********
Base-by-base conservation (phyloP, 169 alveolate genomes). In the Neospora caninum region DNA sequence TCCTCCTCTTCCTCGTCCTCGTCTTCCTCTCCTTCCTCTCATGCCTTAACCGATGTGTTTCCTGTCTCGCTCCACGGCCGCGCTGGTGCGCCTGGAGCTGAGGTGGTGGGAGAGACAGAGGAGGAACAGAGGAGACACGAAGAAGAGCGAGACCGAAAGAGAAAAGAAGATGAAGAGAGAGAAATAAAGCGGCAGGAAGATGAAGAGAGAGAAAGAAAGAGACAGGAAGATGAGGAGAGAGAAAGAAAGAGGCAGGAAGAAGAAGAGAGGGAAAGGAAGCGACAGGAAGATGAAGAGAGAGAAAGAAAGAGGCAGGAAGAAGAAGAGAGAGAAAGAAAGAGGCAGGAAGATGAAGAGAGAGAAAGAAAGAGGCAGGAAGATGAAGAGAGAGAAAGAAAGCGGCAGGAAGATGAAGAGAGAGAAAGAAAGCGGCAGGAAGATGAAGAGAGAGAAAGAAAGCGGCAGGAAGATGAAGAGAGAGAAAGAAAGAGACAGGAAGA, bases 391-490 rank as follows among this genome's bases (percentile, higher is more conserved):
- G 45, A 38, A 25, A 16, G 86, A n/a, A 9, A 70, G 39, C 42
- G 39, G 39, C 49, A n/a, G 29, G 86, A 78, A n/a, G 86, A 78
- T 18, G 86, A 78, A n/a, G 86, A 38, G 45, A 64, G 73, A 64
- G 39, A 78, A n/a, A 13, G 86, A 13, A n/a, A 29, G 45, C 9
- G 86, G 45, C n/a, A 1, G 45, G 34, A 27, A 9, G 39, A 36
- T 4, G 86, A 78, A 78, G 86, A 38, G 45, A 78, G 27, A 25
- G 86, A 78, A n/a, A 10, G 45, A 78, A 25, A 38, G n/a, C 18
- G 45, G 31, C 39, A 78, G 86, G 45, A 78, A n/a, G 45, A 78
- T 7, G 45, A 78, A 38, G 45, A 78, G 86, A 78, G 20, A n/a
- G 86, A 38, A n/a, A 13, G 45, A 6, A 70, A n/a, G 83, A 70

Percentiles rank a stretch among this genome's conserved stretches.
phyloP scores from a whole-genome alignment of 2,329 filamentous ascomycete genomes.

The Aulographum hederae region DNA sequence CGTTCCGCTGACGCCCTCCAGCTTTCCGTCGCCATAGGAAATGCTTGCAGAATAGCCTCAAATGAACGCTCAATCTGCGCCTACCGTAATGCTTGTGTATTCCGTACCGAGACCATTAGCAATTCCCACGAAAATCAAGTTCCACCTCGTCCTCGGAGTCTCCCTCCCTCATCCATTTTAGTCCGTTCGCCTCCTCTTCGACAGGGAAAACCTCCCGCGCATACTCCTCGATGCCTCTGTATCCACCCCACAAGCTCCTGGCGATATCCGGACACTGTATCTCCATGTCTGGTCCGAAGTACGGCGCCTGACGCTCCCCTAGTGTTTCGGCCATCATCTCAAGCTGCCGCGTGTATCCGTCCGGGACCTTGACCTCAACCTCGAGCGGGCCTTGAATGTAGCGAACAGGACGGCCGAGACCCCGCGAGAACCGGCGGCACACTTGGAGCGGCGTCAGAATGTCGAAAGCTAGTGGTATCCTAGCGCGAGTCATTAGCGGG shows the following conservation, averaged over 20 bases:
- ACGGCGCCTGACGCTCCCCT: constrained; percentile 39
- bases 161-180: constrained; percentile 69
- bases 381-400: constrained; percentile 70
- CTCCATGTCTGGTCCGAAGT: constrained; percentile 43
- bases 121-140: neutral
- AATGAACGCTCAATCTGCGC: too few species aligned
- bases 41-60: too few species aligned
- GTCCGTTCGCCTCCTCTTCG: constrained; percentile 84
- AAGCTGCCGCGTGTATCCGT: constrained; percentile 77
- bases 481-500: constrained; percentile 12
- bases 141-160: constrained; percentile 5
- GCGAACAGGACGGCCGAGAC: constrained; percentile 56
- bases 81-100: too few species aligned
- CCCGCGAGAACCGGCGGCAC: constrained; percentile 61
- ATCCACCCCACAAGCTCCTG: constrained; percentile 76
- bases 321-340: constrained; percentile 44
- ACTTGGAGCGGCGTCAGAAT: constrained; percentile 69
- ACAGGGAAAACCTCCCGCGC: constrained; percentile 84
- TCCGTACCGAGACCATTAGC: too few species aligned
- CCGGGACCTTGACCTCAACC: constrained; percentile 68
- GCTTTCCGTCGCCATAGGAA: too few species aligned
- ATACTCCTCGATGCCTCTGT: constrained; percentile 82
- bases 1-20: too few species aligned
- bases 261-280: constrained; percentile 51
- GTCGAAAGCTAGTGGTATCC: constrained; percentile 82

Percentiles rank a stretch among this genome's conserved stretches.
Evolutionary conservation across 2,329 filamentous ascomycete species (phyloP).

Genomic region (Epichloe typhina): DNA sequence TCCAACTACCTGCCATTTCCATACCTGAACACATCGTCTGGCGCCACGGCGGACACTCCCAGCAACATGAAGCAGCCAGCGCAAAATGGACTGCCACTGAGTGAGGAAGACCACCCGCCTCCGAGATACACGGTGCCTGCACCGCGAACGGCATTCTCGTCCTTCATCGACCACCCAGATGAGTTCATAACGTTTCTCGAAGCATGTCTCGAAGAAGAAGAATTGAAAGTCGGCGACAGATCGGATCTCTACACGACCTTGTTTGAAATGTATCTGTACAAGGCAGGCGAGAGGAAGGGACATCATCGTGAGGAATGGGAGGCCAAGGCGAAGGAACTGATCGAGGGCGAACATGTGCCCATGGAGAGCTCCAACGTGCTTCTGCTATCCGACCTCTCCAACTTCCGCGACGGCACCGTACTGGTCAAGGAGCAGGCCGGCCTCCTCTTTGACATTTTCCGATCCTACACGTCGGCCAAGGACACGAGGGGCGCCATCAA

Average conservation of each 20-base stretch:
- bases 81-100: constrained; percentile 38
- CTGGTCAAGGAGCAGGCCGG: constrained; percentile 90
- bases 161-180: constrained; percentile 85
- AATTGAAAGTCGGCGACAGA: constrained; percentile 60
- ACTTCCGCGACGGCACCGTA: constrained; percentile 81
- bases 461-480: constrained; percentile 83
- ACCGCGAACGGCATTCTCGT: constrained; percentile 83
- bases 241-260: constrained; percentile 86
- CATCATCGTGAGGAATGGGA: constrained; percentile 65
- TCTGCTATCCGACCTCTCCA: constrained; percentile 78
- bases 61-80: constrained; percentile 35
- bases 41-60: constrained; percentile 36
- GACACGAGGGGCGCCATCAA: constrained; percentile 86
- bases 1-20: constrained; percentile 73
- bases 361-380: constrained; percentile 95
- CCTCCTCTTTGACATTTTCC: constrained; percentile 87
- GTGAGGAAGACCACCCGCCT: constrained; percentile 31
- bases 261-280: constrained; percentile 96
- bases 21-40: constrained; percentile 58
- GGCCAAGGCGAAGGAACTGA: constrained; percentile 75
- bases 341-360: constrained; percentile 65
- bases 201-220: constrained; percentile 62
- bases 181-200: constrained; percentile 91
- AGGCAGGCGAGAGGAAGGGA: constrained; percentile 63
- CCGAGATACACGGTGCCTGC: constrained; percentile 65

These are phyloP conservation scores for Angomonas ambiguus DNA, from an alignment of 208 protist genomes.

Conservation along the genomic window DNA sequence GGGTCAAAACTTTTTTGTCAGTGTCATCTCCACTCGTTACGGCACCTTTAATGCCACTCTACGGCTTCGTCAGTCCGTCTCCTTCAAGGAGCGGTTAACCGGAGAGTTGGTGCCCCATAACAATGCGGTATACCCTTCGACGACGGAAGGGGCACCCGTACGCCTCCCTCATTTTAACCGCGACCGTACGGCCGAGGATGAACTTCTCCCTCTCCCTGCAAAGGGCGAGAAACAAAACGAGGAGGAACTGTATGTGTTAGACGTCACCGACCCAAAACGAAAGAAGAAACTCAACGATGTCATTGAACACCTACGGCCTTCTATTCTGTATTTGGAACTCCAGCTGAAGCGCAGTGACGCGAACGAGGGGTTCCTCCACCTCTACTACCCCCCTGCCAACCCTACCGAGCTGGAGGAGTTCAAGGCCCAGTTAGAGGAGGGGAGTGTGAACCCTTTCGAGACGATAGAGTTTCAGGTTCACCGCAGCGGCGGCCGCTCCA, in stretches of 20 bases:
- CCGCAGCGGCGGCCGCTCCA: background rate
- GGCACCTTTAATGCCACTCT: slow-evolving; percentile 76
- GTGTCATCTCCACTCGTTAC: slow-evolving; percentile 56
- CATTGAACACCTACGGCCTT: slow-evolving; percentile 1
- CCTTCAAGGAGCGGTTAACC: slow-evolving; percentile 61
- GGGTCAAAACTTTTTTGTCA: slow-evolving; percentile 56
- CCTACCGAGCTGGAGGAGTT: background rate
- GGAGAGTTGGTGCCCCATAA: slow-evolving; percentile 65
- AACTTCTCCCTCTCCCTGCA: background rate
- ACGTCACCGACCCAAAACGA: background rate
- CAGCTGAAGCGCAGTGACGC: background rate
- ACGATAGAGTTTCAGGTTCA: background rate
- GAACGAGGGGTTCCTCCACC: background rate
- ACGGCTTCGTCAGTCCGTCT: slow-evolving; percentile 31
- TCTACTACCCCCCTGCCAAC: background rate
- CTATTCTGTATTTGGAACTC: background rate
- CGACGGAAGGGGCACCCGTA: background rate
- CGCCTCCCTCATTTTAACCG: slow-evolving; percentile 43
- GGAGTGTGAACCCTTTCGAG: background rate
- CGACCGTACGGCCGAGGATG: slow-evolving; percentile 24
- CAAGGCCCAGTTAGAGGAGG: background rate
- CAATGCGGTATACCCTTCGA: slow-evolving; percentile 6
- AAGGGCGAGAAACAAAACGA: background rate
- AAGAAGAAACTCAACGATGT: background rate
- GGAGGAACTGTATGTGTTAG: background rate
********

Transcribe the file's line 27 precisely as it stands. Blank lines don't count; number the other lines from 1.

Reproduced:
- bases 81-100: too few species aligned